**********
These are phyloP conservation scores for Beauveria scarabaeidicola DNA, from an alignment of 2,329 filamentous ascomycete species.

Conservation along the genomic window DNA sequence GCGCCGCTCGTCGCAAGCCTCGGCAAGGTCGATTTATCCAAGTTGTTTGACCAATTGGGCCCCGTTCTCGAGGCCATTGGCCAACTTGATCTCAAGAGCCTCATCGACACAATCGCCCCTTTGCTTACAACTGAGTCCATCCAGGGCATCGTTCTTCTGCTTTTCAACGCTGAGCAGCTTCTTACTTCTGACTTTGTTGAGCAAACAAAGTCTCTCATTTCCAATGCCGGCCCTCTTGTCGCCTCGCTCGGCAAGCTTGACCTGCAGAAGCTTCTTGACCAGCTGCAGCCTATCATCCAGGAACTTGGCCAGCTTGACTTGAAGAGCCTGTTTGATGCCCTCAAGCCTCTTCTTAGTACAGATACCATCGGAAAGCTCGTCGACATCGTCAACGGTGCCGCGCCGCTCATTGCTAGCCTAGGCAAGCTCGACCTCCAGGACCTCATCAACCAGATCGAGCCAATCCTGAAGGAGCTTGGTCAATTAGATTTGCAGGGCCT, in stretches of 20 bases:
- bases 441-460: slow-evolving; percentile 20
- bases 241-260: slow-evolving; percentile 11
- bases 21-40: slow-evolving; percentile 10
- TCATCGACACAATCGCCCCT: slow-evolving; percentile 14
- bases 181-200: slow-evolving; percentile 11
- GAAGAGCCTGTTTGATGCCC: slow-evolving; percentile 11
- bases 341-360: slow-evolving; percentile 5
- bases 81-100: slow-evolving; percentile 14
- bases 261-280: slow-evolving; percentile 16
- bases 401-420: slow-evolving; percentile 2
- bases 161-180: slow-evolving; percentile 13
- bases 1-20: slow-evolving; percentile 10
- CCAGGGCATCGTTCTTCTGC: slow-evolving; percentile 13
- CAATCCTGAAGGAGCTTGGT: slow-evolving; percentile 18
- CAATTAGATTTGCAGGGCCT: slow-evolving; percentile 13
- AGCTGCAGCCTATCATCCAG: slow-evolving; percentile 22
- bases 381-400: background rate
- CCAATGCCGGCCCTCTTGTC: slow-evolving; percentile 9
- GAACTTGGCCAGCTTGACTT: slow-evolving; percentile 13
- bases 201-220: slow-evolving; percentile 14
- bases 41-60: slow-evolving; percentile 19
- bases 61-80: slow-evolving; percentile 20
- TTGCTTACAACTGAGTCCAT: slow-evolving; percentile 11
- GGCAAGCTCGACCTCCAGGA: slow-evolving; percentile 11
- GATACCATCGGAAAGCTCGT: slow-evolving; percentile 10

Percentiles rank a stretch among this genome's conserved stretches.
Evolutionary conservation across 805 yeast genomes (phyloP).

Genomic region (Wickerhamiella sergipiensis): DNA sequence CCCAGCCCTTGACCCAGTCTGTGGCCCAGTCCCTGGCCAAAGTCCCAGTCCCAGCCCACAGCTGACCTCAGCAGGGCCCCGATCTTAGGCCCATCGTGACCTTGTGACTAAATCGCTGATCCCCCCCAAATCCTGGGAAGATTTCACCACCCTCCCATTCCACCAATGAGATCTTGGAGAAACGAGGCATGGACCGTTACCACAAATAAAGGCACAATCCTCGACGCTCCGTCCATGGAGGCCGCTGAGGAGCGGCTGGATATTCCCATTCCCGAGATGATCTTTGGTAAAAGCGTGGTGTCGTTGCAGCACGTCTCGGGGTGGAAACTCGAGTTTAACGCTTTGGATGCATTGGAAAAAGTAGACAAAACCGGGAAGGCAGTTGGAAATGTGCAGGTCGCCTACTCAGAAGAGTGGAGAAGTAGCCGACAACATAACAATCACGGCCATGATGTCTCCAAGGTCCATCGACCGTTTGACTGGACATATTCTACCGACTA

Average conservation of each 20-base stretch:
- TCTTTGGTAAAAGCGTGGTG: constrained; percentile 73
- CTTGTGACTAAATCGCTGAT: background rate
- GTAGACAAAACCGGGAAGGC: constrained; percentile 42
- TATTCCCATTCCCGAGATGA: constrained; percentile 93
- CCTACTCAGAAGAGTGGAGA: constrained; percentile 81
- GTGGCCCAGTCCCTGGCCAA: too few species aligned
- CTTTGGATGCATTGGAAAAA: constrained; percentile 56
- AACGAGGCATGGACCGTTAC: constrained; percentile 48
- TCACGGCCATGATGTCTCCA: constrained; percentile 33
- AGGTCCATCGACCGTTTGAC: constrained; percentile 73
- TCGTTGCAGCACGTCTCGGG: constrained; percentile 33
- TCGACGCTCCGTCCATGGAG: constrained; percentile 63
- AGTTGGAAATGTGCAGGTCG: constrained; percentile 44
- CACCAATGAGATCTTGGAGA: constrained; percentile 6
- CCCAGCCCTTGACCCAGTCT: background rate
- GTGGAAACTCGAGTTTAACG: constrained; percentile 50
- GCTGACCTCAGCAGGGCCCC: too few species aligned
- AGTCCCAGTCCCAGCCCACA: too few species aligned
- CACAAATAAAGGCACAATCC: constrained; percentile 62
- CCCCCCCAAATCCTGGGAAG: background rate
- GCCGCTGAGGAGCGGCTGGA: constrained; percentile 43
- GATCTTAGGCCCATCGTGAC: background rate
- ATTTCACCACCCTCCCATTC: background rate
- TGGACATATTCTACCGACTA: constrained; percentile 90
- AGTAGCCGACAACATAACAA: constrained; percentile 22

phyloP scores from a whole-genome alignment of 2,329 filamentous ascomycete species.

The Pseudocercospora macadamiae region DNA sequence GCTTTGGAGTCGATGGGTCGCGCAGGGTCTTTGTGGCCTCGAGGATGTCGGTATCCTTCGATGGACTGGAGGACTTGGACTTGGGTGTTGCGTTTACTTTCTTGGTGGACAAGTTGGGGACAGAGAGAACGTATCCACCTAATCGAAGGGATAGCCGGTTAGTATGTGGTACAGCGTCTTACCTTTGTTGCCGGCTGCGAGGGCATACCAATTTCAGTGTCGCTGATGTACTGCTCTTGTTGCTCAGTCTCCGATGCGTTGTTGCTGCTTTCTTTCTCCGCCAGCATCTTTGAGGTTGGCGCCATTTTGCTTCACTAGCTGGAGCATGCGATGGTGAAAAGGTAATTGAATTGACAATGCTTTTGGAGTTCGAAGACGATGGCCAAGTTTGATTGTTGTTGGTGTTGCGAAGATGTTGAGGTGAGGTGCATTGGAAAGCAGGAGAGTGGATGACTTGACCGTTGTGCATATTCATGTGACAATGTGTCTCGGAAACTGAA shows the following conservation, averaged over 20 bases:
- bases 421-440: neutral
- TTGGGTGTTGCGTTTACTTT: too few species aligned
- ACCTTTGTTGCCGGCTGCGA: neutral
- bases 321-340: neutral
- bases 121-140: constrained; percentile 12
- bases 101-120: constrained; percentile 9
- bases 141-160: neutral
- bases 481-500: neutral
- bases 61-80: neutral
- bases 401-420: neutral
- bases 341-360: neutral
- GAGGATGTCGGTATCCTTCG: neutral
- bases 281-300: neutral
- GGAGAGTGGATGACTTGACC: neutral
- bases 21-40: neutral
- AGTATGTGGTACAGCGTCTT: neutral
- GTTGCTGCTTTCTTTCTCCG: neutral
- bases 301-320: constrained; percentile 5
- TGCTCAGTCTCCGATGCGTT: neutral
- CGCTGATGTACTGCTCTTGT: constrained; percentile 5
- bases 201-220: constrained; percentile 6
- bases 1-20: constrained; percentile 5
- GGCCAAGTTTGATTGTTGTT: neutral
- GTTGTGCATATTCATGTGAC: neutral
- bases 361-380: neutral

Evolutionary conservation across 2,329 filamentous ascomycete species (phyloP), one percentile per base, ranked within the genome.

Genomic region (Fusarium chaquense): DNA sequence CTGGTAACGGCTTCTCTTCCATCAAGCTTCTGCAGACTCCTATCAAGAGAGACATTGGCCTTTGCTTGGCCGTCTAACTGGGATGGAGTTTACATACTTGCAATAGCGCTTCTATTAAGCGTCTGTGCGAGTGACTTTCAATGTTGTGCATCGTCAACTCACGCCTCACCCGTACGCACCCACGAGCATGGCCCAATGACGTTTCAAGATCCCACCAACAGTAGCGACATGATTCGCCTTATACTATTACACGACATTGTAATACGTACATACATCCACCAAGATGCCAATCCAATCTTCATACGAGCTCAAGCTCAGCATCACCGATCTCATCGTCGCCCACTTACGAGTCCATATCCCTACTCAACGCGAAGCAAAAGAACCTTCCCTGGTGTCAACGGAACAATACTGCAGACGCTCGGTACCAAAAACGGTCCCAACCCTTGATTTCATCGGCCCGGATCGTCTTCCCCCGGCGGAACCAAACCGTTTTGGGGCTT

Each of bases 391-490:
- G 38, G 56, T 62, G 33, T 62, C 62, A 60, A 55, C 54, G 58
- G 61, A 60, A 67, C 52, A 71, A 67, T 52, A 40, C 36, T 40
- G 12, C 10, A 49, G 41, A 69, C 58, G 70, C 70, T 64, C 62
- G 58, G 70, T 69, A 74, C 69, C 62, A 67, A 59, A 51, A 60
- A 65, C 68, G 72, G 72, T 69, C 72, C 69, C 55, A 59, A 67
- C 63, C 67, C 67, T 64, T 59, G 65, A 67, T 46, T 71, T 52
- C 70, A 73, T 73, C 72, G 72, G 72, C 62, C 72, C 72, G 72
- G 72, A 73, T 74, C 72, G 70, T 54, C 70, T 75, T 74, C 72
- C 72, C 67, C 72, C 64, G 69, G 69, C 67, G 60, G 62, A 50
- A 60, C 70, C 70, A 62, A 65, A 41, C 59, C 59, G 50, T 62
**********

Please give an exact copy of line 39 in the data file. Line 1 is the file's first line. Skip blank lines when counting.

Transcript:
- AACGAGGCATGGACCGTTAC: constrained; percentile 48